After spending a few years in day jobs while working on the side with engineers and consultants to build a prototype of a system to verify commercials had aired, John eventually sold his patent to the A. C. Nielsen television ratings division and led the development of the technology and the Nielsen Monitor-Plus service, which is still used today.

John admits that the story of a financial analyst who decided to solve an engineering problem is a wild one. “Leaving my job and pursuing this invention—I had no business doing that. I was not an engineer. I had never studied technology. I had no idea what I was doing,” he says. “Why should I think I could come up with an answer that teams of engineers had not yet solved? Most people would not want to take that risk, but I had learned not to put limits on myself. I felt I had a contribution to make and that I should go ahead and try to do it.”

BUT LET'S GET BACK to the grocery store. After leaving Nielsen, John worked in marketing research, where he started to learn about supermarket retailing. He realized something: the supermarket was ripe for innovation. He asked himself what the perfect supermarket shopping experience might look like and came up with the idea for a store in which an automation system could dispense paackaged goods from the “center store,” like a giant vending machine. He envisioned this system giving customers the flexibility to order electronically, either from home or from an in-store kiosk.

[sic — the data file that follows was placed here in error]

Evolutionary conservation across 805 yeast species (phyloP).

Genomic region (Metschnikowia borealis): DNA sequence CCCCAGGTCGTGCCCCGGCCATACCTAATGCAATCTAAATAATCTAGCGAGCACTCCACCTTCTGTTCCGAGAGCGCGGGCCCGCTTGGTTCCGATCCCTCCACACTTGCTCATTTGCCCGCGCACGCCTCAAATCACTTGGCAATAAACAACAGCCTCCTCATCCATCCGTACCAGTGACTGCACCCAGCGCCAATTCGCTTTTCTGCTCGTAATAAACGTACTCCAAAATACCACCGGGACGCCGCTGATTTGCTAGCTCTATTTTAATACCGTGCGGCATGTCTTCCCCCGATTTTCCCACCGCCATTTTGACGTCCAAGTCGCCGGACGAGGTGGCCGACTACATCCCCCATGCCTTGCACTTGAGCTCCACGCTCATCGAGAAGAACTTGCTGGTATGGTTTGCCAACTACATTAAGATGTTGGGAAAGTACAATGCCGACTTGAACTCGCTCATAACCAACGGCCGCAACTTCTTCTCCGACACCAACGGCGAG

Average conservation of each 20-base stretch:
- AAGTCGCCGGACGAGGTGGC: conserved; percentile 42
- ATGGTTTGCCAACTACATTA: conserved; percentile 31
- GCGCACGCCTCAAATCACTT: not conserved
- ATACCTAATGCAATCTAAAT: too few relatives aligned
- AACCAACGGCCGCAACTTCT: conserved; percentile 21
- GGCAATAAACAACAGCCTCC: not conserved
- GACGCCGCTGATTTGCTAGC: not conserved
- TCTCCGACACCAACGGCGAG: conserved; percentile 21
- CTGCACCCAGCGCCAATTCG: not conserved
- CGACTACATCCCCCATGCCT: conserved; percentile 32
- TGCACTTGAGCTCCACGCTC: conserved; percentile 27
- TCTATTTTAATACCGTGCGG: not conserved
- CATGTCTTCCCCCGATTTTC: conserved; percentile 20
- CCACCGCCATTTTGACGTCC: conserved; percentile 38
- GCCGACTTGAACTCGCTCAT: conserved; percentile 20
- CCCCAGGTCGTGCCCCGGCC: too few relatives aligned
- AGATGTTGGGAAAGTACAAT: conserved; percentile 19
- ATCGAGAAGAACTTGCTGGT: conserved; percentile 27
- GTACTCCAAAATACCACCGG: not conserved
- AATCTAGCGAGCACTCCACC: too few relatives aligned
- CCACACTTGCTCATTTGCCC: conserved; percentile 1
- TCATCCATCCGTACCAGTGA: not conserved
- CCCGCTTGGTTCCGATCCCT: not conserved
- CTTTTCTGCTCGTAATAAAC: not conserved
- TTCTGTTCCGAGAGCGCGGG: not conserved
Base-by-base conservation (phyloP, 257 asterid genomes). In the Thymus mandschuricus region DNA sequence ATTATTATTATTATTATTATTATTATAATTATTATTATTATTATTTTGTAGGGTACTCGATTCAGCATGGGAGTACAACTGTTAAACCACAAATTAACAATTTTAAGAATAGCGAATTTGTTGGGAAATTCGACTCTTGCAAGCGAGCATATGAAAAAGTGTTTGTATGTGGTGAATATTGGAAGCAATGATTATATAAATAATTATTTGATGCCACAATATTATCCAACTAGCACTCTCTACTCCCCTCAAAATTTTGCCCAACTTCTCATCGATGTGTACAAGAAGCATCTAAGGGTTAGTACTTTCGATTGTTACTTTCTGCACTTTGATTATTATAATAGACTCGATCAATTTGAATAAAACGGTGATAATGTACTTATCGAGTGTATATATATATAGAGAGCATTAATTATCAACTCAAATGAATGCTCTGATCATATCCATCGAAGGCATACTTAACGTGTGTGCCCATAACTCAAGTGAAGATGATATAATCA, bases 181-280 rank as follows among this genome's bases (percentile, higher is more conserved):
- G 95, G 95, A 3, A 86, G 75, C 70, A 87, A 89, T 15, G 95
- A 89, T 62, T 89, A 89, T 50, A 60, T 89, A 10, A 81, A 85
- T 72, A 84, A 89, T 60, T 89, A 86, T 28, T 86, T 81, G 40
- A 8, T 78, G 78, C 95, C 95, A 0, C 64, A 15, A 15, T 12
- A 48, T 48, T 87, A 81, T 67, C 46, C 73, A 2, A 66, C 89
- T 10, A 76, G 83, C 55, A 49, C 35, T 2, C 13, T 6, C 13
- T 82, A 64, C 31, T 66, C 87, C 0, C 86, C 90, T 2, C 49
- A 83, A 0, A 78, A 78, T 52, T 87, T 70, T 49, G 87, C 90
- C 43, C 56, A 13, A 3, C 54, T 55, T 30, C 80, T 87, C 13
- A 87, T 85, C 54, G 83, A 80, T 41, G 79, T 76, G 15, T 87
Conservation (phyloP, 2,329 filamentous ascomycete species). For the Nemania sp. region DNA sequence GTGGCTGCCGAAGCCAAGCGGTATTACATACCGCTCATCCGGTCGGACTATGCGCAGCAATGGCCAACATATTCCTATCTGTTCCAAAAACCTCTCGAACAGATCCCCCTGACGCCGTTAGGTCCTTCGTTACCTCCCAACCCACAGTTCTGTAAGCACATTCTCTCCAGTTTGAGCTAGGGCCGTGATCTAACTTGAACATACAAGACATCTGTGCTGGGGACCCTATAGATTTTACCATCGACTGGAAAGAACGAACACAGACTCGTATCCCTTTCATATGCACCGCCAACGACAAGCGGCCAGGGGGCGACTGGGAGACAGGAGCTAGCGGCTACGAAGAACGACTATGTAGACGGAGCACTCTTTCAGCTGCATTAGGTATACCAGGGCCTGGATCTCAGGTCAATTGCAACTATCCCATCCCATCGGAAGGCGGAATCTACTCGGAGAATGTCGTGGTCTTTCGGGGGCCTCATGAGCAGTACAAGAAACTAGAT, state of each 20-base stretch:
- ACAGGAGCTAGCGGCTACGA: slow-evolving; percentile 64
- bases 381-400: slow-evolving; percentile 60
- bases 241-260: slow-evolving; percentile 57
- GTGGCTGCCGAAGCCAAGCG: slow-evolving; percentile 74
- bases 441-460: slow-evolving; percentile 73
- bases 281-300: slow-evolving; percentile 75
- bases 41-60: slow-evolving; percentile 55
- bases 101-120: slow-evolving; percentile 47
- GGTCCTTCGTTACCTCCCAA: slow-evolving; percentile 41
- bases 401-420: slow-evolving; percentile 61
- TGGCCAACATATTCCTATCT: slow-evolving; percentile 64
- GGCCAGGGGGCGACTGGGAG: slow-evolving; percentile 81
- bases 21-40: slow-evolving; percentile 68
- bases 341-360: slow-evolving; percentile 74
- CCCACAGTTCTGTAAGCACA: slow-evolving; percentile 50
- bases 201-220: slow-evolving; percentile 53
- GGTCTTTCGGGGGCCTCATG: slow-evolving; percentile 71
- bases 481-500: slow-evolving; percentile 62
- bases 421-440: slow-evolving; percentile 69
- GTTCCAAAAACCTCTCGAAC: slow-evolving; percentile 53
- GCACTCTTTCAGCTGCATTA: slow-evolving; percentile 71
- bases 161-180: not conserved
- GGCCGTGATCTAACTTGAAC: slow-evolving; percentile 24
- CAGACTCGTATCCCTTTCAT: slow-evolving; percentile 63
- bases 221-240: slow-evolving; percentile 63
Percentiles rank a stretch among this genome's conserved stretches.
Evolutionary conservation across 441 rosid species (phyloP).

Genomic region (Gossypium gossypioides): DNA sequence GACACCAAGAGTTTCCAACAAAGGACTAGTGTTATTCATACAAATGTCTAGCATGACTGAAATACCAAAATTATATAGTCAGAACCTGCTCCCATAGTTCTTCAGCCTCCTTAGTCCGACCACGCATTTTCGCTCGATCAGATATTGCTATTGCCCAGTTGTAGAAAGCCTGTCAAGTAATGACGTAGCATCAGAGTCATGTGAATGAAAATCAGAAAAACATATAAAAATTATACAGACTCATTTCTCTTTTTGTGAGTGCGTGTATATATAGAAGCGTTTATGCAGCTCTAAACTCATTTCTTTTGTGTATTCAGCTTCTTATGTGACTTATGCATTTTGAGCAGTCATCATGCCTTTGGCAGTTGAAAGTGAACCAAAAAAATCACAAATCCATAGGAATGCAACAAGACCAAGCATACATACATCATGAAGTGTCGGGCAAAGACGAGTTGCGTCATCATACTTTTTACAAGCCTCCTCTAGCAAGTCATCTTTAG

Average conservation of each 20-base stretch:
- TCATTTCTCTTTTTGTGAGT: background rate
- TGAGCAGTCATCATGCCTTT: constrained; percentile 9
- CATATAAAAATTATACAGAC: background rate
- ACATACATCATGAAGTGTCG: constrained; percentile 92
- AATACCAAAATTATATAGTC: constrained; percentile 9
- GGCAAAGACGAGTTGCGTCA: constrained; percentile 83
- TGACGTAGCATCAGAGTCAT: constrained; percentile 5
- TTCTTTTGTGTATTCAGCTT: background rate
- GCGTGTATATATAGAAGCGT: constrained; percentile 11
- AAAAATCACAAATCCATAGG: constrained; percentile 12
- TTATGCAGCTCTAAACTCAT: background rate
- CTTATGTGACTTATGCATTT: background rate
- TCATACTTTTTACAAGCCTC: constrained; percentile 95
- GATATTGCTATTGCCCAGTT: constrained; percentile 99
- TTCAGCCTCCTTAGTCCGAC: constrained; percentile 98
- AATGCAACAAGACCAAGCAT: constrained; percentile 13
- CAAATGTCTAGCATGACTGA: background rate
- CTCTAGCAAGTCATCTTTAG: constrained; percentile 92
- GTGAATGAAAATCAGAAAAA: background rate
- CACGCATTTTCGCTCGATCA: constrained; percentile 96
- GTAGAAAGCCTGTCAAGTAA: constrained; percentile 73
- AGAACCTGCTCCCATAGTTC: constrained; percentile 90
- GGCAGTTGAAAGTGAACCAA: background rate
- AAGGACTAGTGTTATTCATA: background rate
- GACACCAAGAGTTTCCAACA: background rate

The idea of freeing up the time millions of people spend at the grocery store captivated him. He continued working for various companies to earn a living, all the while imagining the possibility of automating the supermarket. So, he kept learning as much as he could.

He studied retailers’ problems. He studied his own shopping trips. He studied the history of the grocery industry.

When he worked as a product manager for a company that supplied barcode scanners to food retailers, he learned about supply chains and how technology products are developed. He also attended numerous trade shows and realized there really was no technology that existed that could automate the grocery store.

He later worked for a company that developed customer technologies like self-checkout systems, a job he describes as “better than a graduate-level program studying store and merchandising operations.”